Thursday, December 16, 2010




If Cervantes had written Don Quixote as a private eye novel, Quixote's name would have been – Red Diamond.

Created by Marc Schorr in the mid-eighties, the trio of Red Diamond novels are a valentine to the tropes of the hardboiled private eye genre. Normally, I don’t find much to like in these types of parodies, so it’s to Schorr’s credit that he keeps his prose reigned in enough to tell a good story beneath the humor.

NYC hack, Simon Jaffee, has had enough. In fact, when he witness a violent murder and then returns home to find his nagging wife has sold his collection of Black Mask and other vintage pulp magazines, he snaps – and Red Diamond, private eye, is born.

The reference tome Private Eyes: One Hundred And One Knights tells us . . . from this point on, Diamond is hot on the trail of his girlfriend, the beautiful FiFi La Roche, who he hopes to save from the clutches of his arch enemy, gangster Rocco Rico. Through Harlem bars, Times Square flophouses, Brooklyn shootouts and cross-country to Hollywood glitter, Diamond strong-arms his way through a pulp mystery that honors the Black Mask school as much as it parodies it. Red Diamond is as good as they come. Move over Spade and Marlow.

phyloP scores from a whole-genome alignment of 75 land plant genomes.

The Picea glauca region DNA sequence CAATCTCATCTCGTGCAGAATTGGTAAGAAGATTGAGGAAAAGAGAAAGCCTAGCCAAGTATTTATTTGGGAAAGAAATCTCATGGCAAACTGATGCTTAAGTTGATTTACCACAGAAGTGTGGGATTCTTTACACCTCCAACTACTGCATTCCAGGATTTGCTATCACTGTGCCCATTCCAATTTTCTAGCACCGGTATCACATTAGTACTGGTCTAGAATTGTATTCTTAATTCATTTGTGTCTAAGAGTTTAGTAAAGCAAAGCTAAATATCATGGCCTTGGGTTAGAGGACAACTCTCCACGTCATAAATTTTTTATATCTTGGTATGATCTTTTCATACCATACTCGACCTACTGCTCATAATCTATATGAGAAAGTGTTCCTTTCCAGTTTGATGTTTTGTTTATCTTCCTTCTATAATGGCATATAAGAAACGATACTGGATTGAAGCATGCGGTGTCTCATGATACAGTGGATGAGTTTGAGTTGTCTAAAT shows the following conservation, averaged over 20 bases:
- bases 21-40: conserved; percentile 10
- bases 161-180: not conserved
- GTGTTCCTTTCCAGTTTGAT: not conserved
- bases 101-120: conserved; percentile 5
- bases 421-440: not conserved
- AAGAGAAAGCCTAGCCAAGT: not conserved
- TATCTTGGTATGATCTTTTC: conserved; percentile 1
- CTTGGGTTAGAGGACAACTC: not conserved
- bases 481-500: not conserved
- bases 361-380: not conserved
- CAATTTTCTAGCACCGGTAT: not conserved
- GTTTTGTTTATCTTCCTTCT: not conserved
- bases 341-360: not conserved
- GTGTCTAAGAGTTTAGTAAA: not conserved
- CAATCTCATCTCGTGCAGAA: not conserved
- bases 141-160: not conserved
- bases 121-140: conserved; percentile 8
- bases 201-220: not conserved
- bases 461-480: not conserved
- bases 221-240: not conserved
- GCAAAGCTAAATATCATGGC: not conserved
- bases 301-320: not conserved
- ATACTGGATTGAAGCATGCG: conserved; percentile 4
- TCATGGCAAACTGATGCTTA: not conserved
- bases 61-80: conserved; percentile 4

Diamond is a hero born out of time, a Sad Sack Bogart in trenchcoat and slouch hat, in a modern world, armed with an arsenal of killer corner-of-the-mouth double entendres.

I knew Schorr back in the ‘80s, but have lost touch with him in the interim. He went on to write a number of other thriller style novels, most recently Fixation in 2008, but his Red Diamond novels are the ones that have stayed with me over the years.  Worth seeking out and enjoying.


Red Diamond, Private Eye (1983)
Ace of Diamonds (1984)
Diamond Rock (1985)


Bill Crider said...

Another great pick. I remember this series fondly.

James Reasoner said...

These are wonderful books. I definitely second the recommendation.

George said...

I read the first two books and enjoyed them. I'll have to look for DIAMOND ROCK.

Todd Mason said...

Sounds a bit like a less "dark" take on similar materials as are addressed in Barry Malzberg's HEROVIT'S WORLD...

Evan Lewis said...

Cool. I missed this one. Sounds like the Chance Purdue series with longer sentences.